Crab Lice Treatment And Prevention
Lice are parasitic organisms which feeds on the human blood and causes itching on the affected areas of the body. Depending on the site of infestation, the lice are classified as; pediculus humanus capitis or head lice, pediculus humanus corporis or body lice and phthirus pubis or pubic/ crab lice. In order to understand the treatment and management options, it is very important to learn the lifecycle and mode of reproduction as well as spread to healthy contacts.
According to a study reported in the Sexually Transmitted Diseases journal (1), investigators suggested that the global prevalence of pubic lice is 2%. The infection is mostly acquired via sexual contact with an affected person.
The Treatment And Management Of Crab Lice
Treatment of crab lice mainly revolves around; decontamination and medications, either topical or oral, depending upon the severity.
It is very important to decontaminate yourself and most importantly your surrounding; such as the house, clothing and bed. Bathrooms should be cleaned with bleach and all clothes, towels and sheets must be washed with hot water. In case a cloth cannot be washed or dry cleaned, seal it in an air tight plastic bag for 72 hours. In addition, entire house should be vacuumed properly.
Over the counter medications for treating pubic lice includes lotions and shampoos containing Nix, RID and A-200. The amount of medication to be applied and the application time depends on the severity of lice infestation and nature of formulation. If infestation is mild then you can wash your pubic hair thoroughly to get rid of crab lice. Pregnant and lactating mothers should ask doctor about the safety of different over-the-counter products (the same rule should be considered while treating an infant).
Eggs of crab lice can be very stubborn and even after the treatment, you may find some eggs attached to your hair. In all such cases, use tweezers to get rid of the eggs before they hatch and reproduce again.
If lice persist even after home and pharmacological remedies, you may need stronger medications, both topical and oral. These include:
- Malathion, the lotion applied topically on the affected area for a period of eight to twelve hours.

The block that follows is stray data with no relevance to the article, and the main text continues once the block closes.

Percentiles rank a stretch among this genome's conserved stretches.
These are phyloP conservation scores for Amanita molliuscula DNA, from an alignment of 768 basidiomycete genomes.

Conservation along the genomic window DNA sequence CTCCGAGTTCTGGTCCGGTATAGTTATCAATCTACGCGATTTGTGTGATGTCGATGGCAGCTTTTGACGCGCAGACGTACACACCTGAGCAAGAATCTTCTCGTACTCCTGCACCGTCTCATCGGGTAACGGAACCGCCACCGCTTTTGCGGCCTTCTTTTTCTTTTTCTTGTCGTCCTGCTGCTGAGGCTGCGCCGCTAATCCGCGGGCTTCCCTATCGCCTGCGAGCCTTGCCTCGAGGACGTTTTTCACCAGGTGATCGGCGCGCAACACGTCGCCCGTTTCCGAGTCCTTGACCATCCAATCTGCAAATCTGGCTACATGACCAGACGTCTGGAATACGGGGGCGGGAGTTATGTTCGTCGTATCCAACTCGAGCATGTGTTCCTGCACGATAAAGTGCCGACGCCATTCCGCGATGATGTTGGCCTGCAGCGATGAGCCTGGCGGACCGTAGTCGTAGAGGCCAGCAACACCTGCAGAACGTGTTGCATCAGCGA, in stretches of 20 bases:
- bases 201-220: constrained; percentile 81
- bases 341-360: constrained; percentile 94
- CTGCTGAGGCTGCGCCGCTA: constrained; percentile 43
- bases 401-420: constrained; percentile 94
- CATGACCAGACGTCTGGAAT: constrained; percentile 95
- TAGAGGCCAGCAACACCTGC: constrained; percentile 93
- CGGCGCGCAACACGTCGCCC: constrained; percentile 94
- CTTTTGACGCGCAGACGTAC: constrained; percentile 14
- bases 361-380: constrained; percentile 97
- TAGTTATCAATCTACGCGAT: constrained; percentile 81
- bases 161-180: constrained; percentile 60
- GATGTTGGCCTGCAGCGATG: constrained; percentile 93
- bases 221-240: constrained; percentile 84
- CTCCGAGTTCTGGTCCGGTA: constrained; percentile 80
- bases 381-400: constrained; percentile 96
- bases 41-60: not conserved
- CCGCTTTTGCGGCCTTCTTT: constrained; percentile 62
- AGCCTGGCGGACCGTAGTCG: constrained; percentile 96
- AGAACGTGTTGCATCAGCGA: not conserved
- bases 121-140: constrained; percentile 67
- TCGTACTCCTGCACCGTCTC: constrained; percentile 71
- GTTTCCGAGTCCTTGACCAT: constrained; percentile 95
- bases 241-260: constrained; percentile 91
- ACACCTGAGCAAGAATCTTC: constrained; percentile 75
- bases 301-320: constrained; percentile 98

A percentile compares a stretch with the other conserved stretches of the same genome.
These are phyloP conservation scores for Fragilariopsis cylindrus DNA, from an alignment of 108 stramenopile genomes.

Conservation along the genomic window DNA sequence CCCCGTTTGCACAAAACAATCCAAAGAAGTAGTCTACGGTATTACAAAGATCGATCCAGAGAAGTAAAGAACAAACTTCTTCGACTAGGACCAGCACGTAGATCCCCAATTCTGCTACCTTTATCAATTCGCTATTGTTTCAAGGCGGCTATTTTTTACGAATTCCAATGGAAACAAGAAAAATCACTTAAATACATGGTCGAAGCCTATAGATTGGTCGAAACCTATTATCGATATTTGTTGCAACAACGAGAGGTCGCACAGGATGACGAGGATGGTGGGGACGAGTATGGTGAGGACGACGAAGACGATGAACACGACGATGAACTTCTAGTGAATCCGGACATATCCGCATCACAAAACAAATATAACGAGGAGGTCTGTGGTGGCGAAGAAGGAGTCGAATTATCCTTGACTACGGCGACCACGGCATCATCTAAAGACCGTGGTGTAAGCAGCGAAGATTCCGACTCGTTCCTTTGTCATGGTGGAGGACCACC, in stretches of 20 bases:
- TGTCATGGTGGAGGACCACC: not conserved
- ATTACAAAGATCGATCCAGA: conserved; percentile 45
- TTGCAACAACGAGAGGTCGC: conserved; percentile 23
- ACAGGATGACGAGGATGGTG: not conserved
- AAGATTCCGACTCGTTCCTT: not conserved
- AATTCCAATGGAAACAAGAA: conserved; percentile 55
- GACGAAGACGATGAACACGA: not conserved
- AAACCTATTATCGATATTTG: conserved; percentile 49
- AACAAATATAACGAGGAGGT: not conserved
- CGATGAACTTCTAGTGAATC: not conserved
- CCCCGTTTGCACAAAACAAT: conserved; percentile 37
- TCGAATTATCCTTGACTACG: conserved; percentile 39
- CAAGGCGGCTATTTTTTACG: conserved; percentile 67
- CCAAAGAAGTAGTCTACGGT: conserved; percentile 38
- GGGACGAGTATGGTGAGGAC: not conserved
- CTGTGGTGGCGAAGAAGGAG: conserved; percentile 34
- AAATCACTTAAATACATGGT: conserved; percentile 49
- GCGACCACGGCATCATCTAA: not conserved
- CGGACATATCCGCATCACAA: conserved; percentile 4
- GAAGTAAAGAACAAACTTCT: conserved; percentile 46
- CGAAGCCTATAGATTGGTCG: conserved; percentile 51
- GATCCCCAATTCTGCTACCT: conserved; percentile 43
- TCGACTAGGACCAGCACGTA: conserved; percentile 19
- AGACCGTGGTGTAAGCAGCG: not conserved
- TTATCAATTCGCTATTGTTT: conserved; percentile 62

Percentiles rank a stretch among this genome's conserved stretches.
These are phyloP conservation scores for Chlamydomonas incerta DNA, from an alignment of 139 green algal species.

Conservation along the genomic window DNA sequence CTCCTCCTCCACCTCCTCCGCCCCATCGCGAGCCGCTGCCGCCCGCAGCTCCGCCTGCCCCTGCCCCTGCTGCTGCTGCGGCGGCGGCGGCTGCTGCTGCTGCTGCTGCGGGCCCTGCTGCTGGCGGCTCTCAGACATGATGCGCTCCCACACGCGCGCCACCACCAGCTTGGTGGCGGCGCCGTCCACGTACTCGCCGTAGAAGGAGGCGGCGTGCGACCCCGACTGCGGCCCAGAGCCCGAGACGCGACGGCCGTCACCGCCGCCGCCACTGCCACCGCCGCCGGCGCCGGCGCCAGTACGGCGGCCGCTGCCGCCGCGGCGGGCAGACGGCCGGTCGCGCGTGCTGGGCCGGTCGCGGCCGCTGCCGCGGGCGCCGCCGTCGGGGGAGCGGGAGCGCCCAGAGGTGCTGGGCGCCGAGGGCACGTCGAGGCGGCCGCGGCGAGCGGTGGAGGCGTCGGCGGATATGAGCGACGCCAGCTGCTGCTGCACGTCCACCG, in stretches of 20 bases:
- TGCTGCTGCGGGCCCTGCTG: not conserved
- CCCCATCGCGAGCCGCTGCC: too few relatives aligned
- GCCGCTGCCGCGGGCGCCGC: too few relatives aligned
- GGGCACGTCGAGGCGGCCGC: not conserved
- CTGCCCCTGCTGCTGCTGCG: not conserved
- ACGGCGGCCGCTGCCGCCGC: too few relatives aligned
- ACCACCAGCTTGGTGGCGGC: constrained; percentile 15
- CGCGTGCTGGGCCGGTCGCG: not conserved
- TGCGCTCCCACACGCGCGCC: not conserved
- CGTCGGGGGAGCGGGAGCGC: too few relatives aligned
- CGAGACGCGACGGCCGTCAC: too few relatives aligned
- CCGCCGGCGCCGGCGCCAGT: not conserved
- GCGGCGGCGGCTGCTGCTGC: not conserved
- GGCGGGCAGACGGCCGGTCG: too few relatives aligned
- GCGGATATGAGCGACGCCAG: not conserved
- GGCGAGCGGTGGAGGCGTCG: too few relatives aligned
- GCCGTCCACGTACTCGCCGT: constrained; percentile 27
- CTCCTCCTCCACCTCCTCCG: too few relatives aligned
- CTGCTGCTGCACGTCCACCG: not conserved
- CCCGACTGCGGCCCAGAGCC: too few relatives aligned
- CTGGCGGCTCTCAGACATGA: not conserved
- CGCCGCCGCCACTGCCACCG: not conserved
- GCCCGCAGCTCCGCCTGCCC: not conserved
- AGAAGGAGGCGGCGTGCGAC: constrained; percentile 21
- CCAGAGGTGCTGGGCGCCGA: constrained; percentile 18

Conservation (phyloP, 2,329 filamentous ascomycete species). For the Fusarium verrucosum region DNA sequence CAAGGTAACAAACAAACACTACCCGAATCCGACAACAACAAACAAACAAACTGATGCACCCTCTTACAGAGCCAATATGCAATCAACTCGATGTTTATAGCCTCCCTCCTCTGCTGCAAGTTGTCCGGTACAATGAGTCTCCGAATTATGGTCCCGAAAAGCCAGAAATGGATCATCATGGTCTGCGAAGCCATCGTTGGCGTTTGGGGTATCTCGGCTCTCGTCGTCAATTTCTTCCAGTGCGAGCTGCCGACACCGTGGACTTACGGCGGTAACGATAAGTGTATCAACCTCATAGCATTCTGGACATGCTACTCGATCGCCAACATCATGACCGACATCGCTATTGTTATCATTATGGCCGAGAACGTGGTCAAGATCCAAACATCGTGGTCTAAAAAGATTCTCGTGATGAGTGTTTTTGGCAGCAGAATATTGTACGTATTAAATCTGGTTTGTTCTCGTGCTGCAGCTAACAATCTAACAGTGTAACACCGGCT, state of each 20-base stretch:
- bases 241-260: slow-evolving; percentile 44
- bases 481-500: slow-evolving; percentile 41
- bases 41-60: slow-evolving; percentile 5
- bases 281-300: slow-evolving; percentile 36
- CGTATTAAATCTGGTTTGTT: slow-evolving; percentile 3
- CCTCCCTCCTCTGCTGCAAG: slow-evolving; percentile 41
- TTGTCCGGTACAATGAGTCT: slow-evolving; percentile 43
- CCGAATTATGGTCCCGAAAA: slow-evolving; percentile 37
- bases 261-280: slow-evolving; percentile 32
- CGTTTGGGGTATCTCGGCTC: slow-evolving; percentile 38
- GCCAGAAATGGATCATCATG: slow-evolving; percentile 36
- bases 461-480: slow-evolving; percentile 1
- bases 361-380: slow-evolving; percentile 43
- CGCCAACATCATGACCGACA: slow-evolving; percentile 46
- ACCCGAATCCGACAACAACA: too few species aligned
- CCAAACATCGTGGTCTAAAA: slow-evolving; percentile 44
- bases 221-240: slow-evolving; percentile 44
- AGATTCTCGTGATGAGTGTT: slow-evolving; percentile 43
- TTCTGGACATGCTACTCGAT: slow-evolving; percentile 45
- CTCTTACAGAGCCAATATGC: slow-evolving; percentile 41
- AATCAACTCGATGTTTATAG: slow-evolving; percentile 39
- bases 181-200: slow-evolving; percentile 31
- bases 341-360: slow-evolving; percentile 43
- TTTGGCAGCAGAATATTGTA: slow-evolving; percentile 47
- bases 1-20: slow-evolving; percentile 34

- Ivermectin is a two-pill course which is usually administered orally. A follow up dose can be given after ten days if infection persists.
- The strongest topical drug for pubic lice is lindane which is applied only for four minutes on the affected area. Due to high toxicity and high potential for adverse effects, it is usually not recommended for infants or for pregnant and breast feeding mothers.
Children with lice infestation in eyelashes may develop conjunctivitis and other visual issues. It is therefore always a good idea to consult a specialist. In mild cases home remedies can do wonders too. For example:
- Petroleum jelly, when applied over the eyelids and eyelashes about three times a day, can help in adequately managing pubic lice infestation. Another option is to pluck eggs by using a pair of tweezers. The usual lice shampoos should not be applied on eyes. Speak to your doctor regarding appropriate recommendations.
- When more than one family members are affected with pubic lice, all of them should be treated at the same time in order to minimize the chances of reinfection.
- Itching may persists for one or two weeks even after the resolution of infestation, but if you are experiencing skin discoloration, or drainage from the wounds or swelling; then you should speak to your doctor for other interventions.
If you are diagnosed with pubic lice infestation, it is strongly advised to inform all family members and your sexual partner so that they can take measures to minimize the risk of spread. Other helpful tips to prevent crab lice infestation are:
- One should avoid using cloths, towels and blankets of the affected person.
- Intimacy and sexual contact should be avoided until complete resolution is achieved.
- Shaving or waxing of pubic hair also helps in minimizing the risk of pubic hair infestation.
1. Dholakia, S., Buckler, J., Jeans, J. P., Pillai, A., Eagles, N., & Dholakia, S. (2014). Pubic lice: an endangered species?. Sexually transmitted diseases, 41(6), 388-391.
2. Bonilla, D. L., Durden, L. A., Eremeeva, M. E., & Dasch, G. A. (2013). Pediculus Infestations and Louse-borne Diseases: Challenges in Diagnosis, Treatment, Prevention, and Control. PLOS Pathogens, 9(11).
3. Karabela, Y., Yardimci, G., Yildirim, I., Atalay, E., & Karabela, S. N. (2015). Treatment of Phthiriasis Palpebrarum and Crab Louse: Petrolatum Jelly and 1% Permethrin Shampoo. Case reports in medicine, 2015.